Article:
Akal Takht Jathedar Giani Gurbachan too demanded justice for Gulaab Singh. Delhi Sikh Gurdwara Management Committee (DSGMC) general secretary Manjinder Singh Sirsa said the Pakistan government must rehabilitate Gulaab Singh immediately.

Gent-Sint-Pieters – Gent Godshuizenlaan – Gentbrugge P&R

07 June 2018

The L train to Lokeren

IC train to Leuven via Mechelen

Gent Godshuizenlaan
08 June 2018

STAM museum


Gentbrugge Park & Ride
E17 – St-Pieters-Dampoort
08 June 2018

Gentbrugge Park & Ride
E17 viaduct – train to Gent-Dampoort

To see all my pictures:

More Belgian pictures to be published
Harjinder Singh
Man in Blue – Jagdish Tytler withdraws plea from Delhi HC, says he will contest defamation charges in trial court

The trial court framed the charges in March 2015 on the basis of a complaint filed by senior advocate H S Phoolka.

New Delhi – India, 12 July 2018. Congress leader Jagdish Tytler on Thursday withdrew from the Delhi High Court his plea challenging the framing of charges against him in a defamation case, PTI reported.

Senior advocate H S Phoolka, who represents the victims of the 1984 anti-Sikh riots, had filed the case against Tytler for allegedly making statements harming his reputation.

Phoolka, in a complaint filed in 2006, had alleged that Tytler had levelled “false and derogatory” allegations against him during a television debate aired in September 2004.

A trial court framed the charges against Tytler on March 2, 2015. The same month, Tytler filed a plea in the High Court against the trial court’s order. The High Court then restrained the trial court from taking any decision in the matter.

The Congress leader’s counsel Arunabh Chowdhury, however, told Justice R K Gauba on Thursday that his client wants to contest the charges in the trial court, which is scheduled to hear the matter for three days starting 17 July.

Tytler’s counsel told the High Court during previous proceedings that the trial court had framed charges in the case on the basis of a video cassette obtained from the channel. The video cassette was not certified as required by Indian Evidence Act and various Supreme Court rulings, his counsel had argued.

However, Phoolka said that witnesses would be able to corroborate his allegations and this was enough to frame the charges against the veteran Congress leader.

Tytler is accused of having a role in the riots that took place in North Delhi’s Gurdwara Pulbangash, where three people were killed on November 1, 1984, a day after the assassination of former Prime Minister Indira Gandhi.

The Hindu – Kulbhushan Jadhav case: Pakistan to file second counter-memorial in ICJ on July 17

It is in response to pleadings filed by India in the Hague based ICJ on April 17; Pakistan PM Nasirul Mulk was briefed about the case last week, “The Express Tribune” reported.

Islamabad Capital Territory – Pakistan, 12 July 2018. Pakistan will file its second counter-memorial on July 17 in the International Court of Justice (ICJ) on the conviction of Indian national Kulbhushan Jadhav, who was sentenced to death by a Pakistani military court in April last year on charges of espionage and terrorism, a media report said on July 12.

On 23 January, the ICJ gave a timeline to both Pakistan and India for filing another round of memorials in the case.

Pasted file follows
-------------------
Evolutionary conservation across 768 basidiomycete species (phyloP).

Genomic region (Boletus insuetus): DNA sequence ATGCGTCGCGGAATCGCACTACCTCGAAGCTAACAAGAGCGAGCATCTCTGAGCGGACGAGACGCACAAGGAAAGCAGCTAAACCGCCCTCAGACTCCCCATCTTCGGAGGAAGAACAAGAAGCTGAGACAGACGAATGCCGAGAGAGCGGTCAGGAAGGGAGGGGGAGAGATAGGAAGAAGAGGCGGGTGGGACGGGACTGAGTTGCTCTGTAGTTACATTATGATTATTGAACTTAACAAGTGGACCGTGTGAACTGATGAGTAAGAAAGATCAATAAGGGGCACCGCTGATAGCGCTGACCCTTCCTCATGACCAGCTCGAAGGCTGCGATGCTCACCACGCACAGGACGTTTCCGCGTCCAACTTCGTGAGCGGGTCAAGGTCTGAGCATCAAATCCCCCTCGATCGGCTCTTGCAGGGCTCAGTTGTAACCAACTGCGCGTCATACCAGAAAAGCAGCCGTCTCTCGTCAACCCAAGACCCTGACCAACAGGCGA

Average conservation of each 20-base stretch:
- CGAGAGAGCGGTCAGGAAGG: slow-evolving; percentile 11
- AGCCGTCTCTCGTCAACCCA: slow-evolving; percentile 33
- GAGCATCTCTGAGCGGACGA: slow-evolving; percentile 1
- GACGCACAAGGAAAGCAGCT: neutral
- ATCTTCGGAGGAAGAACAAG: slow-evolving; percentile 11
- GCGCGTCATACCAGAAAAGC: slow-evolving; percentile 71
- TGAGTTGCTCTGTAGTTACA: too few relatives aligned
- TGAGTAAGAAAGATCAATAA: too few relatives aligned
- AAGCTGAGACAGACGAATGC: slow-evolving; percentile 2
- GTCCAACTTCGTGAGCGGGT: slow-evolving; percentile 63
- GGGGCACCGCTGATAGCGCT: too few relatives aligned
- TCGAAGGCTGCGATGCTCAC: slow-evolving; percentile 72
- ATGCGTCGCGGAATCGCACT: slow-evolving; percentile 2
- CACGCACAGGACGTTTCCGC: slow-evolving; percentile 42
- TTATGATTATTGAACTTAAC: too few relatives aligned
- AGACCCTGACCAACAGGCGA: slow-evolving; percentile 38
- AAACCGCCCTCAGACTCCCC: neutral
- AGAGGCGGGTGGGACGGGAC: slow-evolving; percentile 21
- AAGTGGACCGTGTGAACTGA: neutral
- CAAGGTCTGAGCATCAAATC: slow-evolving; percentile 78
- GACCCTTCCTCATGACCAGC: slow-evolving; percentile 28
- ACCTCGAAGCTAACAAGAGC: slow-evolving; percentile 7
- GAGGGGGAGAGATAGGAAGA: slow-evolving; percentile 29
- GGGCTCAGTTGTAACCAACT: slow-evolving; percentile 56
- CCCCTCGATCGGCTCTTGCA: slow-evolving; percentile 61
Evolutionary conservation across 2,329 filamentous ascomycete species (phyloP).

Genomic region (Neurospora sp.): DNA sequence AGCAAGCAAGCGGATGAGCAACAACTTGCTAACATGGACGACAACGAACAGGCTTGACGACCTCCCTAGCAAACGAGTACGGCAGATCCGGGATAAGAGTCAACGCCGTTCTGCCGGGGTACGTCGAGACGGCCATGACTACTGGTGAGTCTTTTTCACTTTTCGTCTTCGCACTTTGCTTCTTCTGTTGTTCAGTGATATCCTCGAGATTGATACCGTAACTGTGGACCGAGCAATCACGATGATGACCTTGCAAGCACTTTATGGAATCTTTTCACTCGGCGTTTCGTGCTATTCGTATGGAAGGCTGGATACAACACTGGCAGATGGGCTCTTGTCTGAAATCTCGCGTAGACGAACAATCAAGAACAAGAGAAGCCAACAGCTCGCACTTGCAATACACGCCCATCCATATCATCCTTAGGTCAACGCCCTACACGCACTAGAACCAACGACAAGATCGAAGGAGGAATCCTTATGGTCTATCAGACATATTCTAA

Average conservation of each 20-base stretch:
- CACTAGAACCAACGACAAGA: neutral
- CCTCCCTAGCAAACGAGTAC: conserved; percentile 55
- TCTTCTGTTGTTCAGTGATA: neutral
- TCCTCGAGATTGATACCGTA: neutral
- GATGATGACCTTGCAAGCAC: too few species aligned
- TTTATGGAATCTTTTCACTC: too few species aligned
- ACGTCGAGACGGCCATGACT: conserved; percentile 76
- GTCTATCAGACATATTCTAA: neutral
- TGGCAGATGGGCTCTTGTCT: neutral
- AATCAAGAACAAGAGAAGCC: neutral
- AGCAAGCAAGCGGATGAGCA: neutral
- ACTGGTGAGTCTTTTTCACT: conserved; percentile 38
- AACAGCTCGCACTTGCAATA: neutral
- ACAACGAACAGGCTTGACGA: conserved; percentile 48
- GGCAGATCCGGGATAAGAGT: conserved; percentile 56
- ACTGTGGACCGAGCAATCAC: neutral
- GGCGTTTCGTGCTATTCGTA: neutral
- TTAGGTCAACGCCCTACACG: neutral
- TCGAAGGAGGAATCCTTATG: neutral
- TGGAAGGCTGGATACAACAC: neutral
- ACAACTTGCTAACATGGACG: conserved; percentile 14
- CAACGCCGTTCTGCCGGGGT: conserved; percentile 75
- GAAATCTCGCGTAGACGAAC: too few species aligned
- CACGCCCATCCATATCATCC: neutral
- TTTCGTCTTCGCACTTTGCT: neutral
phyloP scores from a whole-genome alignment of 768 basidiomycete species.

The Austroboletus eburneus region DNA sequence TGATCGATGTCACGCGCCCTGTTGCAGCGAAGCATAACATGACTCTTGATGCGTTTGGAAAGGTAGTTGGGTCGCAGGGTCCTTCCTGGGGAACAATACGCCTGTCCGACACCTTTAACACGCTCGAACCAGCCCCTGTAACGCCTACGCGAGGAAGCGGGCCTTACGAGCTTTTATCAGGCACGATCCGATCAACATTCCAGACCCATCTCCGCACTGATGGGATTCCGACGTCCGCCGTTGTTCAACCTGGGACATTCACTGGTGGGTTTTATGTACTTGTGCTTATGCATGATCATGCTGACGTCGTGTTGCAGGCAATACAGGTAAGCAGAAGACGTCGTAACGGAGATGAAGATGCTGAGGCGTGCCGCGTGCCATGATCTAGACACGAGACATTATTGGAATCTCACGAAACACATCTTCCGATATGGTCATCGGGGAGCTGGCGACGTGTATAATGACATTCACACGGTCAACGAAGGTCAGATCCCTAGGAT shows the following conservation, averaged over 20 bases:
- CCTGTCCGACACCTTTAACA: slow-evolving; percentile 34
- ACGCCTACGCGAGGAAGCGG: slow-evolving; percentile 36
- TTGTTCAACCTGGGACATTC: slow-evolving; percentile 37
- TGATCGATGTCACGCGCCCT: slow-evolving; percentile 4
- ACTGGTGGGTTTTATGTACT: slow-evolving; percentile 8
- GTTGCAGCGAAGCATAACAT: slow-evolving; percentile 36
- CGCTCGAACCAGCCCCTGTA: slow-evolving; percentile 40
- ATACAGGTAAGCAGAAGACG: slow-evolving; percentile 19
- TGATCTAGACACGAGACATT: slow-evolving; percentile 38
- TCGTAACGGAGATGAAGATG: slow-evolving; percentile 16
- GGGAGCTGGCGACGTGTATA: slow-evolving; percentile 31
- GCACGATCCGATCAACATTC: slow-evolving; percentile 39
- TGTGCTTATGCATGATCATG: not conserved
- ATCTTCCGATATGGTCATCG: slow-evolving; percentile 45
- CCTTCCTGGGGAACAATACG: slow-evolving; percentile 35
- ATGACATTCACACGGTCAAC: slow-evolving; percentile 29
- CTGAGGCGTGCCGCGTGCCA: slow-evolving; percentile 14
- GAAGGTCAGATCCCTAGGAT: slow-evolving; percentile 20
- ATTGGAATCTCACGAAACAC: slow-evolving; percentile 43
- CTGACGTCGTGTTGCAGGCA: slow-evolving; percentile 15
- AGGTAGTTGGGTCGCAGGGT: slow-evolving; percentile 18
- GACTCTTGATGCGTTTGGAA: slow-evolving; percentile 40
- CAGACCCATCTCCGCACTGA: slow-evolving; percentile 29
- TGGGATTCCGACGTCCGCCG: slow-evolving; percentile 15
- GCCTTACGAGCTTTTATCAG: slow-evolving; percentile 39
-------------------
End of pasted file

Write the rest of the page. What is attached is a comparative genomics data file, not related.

Pakistan’s memorial will be in response to pleadings filed by India in the Hague based ICJ on April 17.

Top attorney Khawar Qureshi, who pleaded Pakistan’s case at the initial stage, briefed Prime Minister Nasirul Mulk about the case last week, The Express Tribune reported.

Attorney General for Pakistan Khalid Javed Khan and other senior officials also attended the meeting.

According to the daily, the counter-memorial has been drafted by Mr. Qureshi. After the submission of the second counter-memorial, the ICJ will fix the matter for hearing, which is likely to take place next year.

A senior lawyer, who has expertise in international litigations, told the daily that there was no chance of hearing the case this year.

Even the hearing of other matters has already been fixed until March/April next year. Therefore, the Jadhav case would be listed in summer next year, he added.

India moved the ICJ in May last year after Jadhav, 48, was sentenced to death.

On May 18, a 10-member bench of the ICJ restrained Pakistan from executing Jadhav till the adjudication of the case.

In its written pleadings, India had accused Pakistan of violating the Vienna Convention by not giving consular access to Jadhav. It argued that the convention did not say that such access would not be available to an individual arrested on espionage charge.

He was on a special mission, says Pakistan

In response, Pakistan, through its counter-memorial on December 13 last, told the ICJ that the Vienna Convention on Consular Relations 1963 applied only to legitimate visitors and did not cover clandestine operations.

Pakistan said that “since India did not deny that Jadhav was travelling on a passport with an assumed Muslim name, they have no case to plead.” India did not explain how “a serving naval commander” was travelling under an assumed name.

“Since Jadhav was on active duty, it is obvious that he was a spy sent on a special mission.”Giving false identity to Jadhav, sending him for espionage and funding of terrorist activities were all some of the reasons that disentitled India from invoking the ICJ’s jurisdiction, Pakistan said.

India terms trial by military court farcical

India had been maintaining that the trial of Jadhav by a military court in Pakistan was “farcical”.

Pakistan claims that its security forces arrested Jadhav from the restive Balochistan province on March 3, 2016 after he reportedly entered from Iran.

However, India maintains that Jadhav was kidnapped from Iran where he had business interests after retiring from the Navy. His sentencing evoked a sharp reaction in India.

India had approached the ICJ for “egregious” violation of the provisions of the Vienna Convention on Consular Relations, 1963, by Pakistan in the case.